Academic standards correlations on Teachers' Domain use the Achievement Standards Network (ASN) database of state and national standards, provided to NSDL projects courtesy of JES & Co.
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In this activity, students learn how mutations in a gene can cause disease. They simulate the inheritance patterns of several different diseases caused by recessive genes. They learn how some recessive genes confer an advantage in the heterozygous state in certain environments. Finally, they identify and research five genetic disorders they would like to know more about and present their findings to the class.
When Talking About Genetics
Some students may have genetic diseases in their family or know someone with a genetic disease. Try to be sensitive to students' feelings by discussing the diseases in terms of genetic mutations, or variations, rather than using terms like "defective" or "inadequate" genes. Let students know that everyone has mutations in their genetic makeup; not all of these are harmful. Some genetic variations are neutral and others are beneficial.
1. Give each student two index cards, one of each color. Tell them that these cards represent genes for an unknown trait. Assign an allele to each card (for example, the blue card is "A" and the white card is "a"), and have students write the appropriate symbols on their cards. Ask:
Explain that each student is heterozygous for this trait because he or she has one dominant and one recessive gene.
2. Ask students to pair up. Have the students in each pair hold their gene cards behind their back, shuffle them, count to three, and then put one card in front of them. Tell them to pretend that each card is a gamete, and together the two cards shown represent a possible genotype of the first offspring of parents with these alleles. Ask students to write down the genotype of this offspring. Then have students repeat this process until they have determined and written down the possible genotypes for a total of four offspring in this family.
3. Show the One Wrong Letter video about Tay-Sachs disease. Ask:
4. Ask students:
Show the video A Mutation Story and ask:
5. Have students look at the Genetic Drift and the Founder Effect image and read the background essay. Ask:
6. Point out that Tay-Sachs disease, sickle cell anemia, and Ellis-van Creveld syndrome are three examples of genetic disorders caused by recessive genes. Some genetic disorders, such as Huntington disease, are caused by a dominant gene. Huntington disease is not usually expressed until the person is between thirty and forty years of age. It causes degeneration of the nerves, dementia, and eventually death. Ask:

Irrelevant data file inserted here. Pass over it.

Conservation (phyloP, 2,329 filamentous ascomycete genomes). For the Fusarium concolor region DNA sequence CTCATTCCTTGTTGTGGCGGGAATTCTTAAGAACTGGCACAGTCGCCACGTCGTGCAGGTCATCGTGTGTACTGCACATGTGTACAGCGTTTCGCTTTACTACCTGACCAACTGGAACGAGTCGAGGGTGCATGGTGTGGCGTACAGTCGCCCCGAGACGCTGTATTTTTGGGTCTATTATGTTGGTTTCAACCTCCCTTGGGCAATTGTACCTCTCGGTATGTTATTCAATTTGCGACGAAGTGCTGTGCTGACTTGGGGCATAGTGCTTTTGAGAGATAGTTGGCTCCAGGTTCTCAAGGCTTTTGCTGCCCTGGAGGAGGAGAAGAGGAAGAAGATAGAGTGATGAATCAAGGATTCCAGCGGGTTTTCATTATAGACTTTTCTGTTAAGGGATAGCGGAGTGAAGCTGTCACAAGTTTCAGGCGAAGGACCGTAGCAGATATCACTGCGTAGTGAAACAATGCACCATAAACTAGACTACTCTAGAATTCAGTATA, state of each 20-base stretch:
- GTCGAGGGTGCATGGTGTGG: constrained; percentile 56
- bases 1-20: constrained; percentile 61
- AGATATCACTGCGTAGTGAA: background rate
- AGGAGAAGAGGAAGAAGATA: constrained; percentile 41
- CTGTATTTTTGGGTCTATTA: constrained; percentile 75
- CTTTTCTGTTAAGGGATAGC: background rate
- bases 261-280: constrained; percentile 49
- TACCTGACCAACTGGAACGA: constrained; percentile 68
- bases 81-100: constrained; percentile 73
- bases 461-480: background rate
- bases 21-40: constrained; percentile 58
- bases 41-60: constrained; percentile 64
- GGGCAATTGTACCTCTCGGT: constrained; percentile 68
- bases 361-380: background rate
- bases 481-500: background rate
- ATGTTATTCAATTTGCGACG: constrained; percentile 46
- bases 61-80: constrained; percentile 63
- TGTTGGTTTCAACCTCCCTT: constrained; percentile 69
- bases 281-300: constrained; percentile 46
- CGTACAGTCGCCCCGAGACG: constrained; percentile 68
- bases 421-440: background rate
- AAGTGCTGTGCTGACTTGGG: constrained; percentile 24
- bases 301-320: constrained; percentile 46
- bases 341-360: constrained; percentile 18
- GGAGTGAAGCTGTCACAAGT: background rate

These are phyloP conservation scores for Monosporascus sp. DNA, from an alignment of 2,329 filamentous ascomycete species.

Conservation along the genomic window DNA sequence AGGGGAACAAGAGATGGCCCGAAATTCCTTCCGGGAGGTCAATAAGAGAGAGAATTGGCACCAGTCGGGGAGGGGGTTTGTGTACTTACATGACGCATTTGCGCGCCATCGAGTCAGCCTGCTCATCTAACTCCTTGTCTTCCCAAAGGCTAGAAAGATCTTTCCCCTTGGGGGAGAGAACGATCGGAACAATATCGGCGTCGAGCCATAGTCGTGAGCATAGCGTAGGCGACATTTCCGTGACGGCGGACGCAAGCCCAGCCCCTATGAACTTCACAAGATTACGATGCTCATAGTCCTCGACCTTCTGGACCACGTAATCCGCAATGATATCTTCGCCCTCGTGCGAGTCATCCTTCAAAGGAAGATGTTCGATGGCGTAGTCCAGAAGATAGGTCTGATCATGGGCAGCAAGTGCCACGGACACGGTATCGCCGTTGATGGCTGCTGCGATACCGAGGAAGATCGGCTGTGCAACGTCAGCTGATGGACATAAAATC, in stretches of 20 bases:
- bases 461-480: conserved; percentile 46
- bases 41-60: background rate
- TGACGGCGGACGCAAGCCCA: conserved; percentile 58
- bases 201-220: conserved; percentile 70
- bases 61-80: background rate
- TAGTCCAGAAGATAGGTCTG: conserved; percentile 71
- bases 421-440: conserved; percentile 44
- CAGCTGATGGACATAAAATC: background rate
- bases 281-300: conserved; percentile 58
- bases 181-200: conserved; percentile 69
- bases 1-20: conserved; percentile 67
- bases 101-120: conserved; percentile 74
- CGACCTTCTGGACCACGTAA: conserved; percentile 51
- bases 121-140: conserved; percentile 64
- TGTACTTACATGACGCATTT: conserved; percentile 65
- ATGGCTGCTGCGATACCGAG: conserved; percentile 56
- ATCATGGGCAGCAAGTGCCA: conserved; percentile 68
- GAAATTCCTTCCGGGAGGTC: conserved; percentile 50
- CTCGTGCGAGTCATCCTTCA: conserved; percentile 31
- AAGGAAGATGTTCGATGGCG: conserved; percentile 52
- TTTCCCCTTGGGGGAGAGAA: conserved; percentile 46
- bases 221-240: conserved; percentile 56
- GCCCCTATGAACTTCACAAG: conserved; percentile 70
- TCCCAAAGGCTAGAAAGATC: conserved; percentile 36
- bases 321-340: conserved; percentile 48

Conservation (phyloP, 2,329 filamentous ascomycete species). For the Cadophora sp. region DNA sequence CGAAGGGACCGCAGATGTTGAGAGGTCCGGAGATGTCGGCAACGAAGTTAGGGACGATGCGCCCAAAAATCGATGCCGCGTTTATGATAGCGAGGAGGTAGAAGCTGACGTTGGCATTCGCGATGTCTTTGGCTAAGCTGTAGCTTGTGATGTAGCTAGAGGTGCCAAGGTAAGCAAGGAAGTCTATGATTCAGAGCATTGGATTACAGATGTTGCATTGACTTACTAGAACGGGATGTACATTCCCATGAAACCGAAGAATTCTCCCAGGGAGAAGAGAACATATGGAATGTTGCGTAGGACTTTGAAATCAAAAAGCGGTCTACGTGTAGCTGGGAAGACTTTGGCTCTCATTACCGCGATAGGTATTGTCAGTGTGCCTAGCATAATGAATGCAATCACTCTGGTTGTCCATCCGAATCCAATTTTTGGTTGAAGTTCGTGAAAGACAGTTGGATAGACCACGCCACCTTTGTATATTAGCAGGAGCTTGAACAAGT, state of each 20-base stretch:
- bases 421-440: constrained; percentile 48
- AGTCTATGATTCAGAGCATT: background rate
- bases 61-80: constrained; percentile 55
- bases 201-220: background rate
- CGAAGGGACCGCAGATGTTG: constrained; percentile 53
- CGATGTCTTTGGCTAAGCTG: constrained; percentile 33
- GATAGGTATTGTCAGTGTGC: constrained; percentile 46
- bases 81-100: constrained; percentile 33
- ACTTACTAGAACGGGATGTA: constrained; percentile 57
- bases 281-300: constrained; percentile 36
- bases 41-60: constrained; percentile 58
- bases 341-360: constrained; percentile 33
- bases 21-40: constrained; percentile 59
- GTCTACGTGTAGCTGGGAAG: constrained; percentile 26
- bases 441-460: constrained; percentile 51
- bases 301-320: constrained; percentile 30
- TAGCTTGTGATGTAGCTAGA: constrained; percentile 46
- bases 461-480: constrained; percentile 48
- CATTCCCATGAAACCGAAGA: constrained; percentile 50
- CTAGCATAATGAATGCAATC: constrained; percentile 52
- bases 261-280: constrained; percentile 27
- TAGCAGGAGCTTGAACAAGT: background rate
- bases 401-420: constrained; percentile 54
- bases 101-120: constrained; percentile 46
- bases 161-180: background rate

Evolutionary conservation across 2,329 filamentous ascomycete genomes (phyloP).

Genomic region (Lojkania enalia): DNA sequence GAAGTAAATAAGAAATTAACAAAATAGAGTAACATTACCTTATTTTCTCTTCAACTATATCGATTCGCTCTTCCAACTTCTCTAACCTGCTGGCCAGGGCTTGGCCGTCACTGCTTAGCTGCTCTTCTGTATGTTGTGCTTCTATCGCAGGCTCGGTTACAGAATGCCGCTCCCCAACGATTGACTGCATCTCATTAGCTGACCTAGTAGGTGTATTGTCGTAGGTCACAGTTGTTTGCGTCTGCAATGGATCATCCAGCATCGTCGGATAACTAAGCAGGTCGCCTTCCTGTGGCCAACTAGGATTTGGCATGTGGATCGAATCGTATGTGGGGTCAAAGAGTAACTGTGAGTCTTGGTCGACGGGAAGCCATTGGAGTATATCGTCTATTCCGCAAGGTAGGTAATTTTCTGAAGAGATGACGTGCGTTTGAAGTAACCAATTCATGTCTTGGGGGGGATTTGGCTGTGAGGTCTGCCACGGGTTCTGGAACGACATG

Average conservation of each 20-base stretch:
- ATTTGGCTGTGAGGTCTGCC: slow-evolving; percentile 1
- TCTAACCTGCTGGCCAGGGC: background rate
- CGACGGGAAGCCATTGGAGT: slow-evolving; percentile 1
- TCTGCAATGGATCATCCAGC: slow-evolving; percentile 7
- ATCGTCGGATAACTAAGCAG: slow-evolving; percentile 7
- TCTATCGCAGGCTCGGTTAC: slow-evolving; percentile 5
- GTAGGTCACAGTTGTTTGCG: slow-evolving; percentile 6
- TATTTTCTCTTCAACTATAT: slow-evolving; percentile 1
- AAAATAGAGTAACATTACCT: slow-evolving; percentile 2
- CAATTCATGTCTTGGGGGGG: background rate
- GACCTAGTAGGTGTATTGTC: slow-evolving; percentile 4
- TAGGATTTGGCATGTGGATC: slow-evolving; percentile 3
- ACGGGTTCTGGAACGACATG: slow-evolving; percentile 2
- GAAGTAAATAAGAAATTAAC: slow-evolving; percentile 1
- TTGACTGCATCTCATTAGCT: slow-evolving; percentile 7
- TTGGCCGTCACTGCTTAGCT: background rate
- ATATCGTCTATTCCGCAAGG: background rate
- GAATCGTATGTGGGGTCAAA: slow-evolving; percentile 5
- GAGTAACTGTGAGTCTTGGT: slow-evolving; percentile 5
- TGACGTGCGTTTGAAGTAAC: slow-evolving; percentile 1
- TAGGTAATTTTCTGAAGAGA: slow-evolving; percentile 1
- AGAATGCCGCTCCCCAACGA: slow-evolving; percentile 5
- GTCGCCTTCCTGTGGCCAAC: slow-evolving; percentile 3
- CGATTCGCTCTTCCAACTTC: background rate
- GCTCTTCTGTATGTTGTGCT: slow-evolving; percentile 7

Show the How Genetic Disorders Are Inherited transparency or give it to students as a handout. Ask:
7. Also emphasize that some genetic disorders, like Tay-Sachs disease and sickle cell anemia, are determined by a single gene. These are known as Mendelian disorders. Other diseases, such as breast cancer and diabetes, can be influenced by the interaction of several genes as well as by factors in the environment. They are known as multifactorial diseases.
8. Show the video Double Immunity and discuss the following:
9. Have students look at the Chromosome Viewer Web activity to identify the specific chromosomes on which the four disorders mentioned above (Tay-Sachs, sickle cell anemia, Ellis-van Creveld, and Huntington's) are located. Then have each student review the twenty-three chromosomes and identify five diseases that they would like to know more about. Make a class list, then choose the top five genetic disorders students would like to research. Point out that some genetic disorders are caused not by mutations but by extra or missing chromosomes. Nondisjunction is the failure of chromosome pairs to separate during meiosis I anaphase, and it can cause some eggs/sperm to gain an extra chromosome and others to lose one. For example, Down's syndrome is caused by an extra copy of chromosome 21. (To illustrate nondisjunction, see the How Cells Divide: Mitosis vs. Meiosis Web activity.)
10. Using the student-generated list of five genetic disorders to research, have the class brainstorm questions they want to answer about these diseases. If the following topics are not suggested, add them to the list: genetic cause, location on chromosomes (or which chromosomes have an extra copy or are missing), Mendelian or multifactorial, rate of occurrence in different populations, treatment, etc.
11. Divide the class into five teams. Have each team research a different disease and prepare a presentation using library and multimedia Web resources (see Cracking the Code of Life, http://www.pbs.org/wgbh/nova/genome/resources.html, to get started). Then have each team present information about their disease to the class.
12. Summarize by asking teams to identify the similarities and differences in inheritance patterns of the five different diseases.